Breivega, K. R., Dahl, T., & Fløttum, K. (2002). Traces of self and others in research articles. A comparative pilot study of English, French and Norwegian research articles in medicine, economics, and linguistics. International Journal of Applied Linguistics, 12(2), 218-239.
Bunton, D. (1999). The use of higher level metatext in Ph.D. theses. English for Specific Purposes, 18, 41-56.
Charles, M., Pecorari, D., & Hunston, S. (2009). Academic writing: At the interface of corpus and discourse. London: Continuum.
Coldron, J., & Smith, R. (1999). Active location in teachers’ construction of their professional identities. Journal of Curriculum Studies, 31(6), 711-726.
de Wever, B., Schellens, T., Valcke M., & van Keer, H. (2006). Content analysis schemes to analyze transcripts of online asynchronous discussion groups: A review. Computers & Education, 46, 6-28.
Dörnyei, Z. (2007). Research methods in applied linguistics. Oxford: Oxford University Press.
Duff, P. A., & Uchida, Y. (1997). The negotiation of teachers’ sociocultural identities and practices in postsecondary EFL classrooms. TESOL Quarterly, 31(3), 451-86.
Farhady, H., Jafarpour, A., & Birjandi, P. (1994). Testing language skills: From theory to practice. Tehran: SAMT.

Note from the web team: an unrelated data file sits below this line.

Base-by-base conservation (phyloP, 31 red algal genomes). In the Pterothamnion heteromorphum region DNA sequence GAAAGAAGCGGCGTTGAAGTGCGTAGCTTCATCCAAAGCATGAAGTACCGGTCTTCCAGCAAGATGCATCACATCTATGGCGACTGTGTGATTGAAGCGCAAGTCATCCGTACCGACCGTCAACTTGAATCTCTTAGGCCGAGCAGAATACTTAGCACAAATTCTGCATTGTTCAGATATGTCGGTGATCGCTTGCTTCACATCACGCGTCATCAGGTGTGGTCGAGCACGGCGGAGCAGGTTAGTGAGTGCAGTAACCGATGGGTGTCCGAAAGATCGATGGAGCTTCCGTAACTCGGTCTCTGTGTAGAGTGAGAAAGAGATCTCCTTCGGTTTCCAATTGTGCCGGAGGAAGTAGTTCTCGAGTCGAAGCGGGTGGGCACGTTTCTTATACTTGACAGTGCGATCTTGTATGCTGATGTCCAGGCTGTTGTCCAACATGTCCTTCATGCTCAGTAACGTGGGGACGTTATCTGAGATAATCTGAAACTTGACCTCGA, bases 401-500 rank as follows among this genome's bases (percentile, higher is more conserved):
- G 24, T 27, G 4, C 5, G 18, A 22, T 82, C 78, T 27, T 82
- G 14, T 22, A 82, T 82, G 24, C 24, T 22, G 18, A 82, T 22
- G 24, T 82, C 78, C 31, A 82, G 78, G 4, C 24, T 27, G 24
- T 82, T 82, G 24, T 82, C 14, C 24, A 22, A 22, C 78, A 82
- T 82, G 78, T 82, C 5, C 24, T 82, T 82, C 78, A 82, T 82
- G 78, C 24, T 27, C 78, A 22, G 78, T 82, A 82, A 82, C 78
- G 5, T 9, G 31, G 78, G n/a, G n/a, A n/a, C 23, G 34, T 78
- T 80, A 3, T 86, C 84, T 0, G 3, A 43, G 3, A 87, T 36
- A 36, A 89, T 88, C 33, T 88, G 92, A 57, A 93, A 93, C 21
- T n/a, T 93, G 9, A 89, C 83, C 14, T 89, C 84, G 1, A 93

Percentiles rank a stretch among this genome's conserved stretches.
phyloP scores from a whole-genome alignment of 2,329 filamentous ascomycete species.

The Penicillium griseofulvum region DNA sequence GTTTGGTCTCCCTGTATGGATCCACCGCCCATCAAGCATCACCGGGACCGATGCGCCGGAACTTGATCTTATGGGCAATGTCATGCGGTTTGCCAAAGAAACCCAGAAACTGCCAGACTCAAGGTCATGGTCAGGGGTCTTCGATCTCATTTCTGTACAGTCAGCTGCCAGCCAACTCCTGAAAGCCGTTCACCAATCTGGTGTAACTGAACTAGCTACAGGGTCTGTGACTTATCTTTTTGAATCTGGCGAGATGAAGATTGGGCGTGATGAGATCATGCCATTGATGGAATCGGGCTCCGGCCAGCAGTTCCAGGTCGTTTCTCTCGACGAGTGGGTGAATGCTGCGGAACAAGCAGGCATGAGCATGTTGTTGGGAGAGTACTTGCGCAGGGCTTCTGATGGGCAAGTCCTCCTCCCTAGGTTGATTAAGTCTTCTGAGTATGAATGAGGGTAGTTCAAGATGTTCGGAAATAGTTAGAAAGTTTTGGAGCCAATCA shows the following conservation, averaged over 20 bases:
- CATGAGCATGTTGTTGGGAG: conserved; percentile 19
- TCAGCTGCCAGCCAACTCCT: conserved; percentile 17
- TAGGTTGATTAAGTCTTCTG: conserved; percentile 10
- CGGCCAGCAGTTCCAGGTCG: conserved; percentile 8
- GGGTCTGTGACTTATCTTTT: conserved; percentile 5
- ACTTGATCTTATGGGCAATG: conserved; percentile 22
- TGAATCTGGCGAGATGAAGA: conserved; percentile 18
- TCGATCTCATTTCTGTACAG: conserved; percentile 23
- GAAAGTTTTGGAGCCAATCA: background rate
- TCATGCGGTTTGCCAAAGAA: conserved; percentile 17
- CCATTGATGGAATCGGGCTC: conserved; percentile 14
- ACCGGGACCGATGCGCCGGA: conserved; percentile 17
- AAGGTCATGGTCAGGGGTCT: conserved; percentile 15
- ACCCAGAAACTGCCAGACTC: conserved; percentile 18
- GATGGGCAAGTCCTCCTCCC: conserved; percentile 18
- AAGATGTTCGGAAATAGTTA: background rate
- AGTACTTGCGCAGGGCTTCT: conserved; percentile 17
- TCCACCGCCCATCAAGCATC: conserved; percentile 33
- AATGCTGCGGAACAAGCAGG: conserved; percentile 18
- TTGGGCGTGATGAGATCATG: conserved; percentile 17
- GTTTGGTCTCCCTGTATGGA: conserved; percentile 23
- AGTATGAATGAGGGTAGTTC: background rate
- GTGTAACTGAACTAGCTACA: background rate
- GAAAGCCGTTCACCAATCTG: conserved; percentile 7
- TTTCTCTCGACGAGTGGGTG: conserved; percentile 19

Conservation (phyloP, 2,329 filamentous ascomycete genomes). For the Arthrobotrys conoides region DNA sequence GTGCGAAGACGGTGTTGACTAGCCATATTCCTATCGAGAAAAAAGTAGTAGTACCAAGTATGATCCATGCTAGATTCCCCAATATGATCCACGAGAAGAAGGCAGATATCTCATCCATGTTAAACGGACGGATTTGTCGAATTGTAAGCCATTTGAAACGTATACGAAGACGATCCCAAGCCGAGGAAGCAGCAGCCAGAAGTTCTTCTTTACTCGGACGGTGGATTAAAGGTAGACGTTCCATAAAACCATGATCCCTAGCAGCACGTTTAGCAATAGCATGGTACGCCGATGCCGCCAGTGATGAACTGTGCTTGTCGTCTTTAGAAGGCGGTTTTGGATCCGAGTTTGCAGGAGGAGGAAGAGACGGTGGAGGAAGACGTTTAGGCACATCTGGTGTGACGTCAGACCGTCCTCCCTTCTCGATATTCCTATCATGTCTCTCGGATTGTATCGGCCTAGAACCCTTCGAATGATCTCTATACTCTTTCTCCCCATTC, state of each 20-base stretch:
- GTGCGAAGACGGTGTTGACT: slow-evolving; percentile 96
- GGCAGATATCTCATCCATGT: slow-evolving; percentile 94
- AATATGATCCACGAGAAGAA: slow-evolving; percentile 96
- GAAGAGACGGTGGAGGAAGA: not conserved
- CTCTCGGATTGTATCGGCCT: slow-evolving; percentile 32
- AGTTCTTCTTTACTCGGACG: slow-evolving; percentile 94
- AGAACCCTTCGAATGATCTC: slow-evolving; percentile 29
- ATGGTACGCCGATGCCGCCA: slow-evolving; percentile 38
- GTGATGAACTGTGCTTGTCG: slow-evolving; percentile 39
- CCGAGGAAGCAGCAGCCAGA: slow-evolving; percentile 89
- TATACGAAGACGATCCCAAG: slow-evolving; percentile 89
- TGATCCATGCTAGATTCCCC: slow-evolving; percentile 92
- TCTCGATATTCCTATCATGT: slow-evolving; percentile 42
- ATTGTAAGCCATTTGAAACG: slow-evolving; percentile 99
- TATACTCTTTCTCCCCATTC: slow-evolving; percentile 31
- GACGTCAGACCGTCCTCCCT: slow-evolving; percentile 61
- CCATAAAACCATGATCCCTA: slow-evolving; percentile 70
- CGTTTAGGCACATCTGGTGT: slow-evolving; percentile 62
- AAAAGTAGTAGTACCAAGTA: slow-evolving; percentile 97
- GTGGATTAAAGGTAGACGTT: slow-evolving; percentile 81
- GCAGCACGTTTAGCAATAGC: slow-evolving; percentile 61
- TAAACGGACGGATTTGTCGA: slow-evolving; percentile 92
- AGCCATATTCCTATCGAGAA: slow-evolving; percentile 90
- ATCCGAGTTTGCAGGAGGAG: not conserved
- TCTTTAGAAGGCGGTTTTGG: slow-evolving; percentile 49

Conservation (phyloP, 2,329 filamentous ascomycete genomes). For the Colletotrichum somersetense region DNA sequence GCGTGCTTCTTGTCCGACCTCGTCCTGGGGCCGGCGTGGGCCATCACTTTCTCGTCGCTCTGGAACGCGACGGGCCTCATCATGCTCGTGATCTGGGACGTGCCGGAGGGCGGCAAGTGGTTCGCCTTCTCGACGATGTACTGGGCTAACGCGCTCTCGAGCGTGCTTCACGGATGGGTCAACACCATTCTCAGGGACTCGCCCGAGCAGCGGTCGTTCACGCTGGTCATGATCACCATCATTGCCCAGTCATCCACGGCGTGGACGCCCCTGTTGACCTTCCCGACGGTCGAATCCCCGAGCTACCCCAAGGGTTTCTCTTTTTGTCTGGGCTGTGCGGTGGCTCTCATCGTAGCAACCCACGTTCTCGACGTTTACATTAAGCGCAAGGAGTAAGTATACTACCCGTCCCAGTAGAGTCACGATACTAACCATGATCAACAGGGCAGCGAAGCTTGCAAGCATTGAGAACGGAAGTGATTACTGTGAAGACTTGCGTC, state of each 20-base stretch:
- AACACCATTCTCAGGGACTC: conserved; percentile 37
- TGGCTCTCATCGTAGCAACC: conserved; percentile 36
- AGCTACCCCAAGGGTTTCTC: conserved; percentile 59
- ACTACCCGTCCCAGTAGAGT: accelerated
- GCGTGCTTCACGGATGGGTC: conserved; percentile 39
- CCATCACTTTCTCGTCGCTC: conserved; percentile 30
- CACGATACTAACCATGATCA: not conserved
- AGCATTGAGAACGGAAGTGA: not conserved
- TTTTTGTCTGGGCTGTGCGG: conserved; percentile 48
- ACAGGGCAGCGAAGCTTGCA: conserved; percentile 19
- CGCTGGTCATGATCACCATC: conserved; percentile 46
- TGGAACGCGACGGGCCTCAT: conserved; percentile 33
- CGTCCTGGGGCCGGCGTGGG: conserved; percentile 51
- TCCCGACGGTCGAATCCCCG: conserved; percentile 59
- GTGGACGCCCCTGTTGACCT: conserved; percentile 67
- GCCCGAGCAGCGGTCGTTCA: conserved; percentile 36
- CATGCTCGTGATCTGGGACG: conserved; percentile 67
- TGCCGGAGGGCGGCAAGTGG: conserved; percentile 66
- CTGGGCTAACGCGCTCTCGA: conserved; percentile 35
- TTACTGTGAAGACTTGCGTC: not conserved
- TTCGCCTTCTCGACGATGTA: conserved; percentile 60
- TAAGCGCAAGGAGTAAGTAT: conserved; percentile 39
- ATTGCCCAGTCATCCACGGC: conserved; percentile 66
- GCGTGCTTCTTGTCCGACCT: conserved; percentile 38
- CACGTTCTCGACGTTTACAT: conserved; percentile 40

Foster, M. (1992). Sociolinguistics and African-American community: Implications for literacy. Theory into Practice, 31(4), 303-311.
Gao, Y., & Wen, Q. (2009). Corresponsibility in the dialogical coconstruction of academic discourse. TESOL Quarterly, 43(4), 700-703.
Gee, J. P. (1992). The social mind: Language, ideology, and social practice. New York: Bergin & Garvey.
Gee, J. P. (2000). Teenagers in new times: A new literacy studies perspective. Journal of Adolescent & Adult Literacy, 43, 412-420.
Gee, J. P. (2014). How to do discourse analysis: A toolkit (2nd ed.). London: Routledge.
Geijsel, F., & Meijers, F. (2005). Identity learning: The core process of educational change. Educational Studies, 31(4), 419-430.
Gwet, K. L. (2010). Handbook of interrater reliability: The definitive guide to measuring the extent of agreement among raters (2nd ed.). Gaithersburg: Advanced Analytics, LLC.
Hall, S. (1996). Introduction: Who needs ‘identity’? In S. Hall & P. du Gay (Eds.), Questions of cultural identity (pp. 3-17). London: Sage.
Halliday, M.A.K. (1989). Spoken and written language. Oxford: Oxford University Press.
Halliday, M. A. K., & Matthiessen, M. I. M. (2004). An introduction to functional grammar. London: Edward Arnold.
Hamilton, M., Barton, D., & Ivanič, R. (1994). Worlds of literacy. Clevedon: Multilingual Matters.
Hooti, N., & Mahmoudi, Y. (2013). Identity discordianism under the trepidation and duplicity of human essence: A trenchant investigation on Luigi Pirandello’s War. Theory and Practice in Language Studies, 3(7), 1209-1213.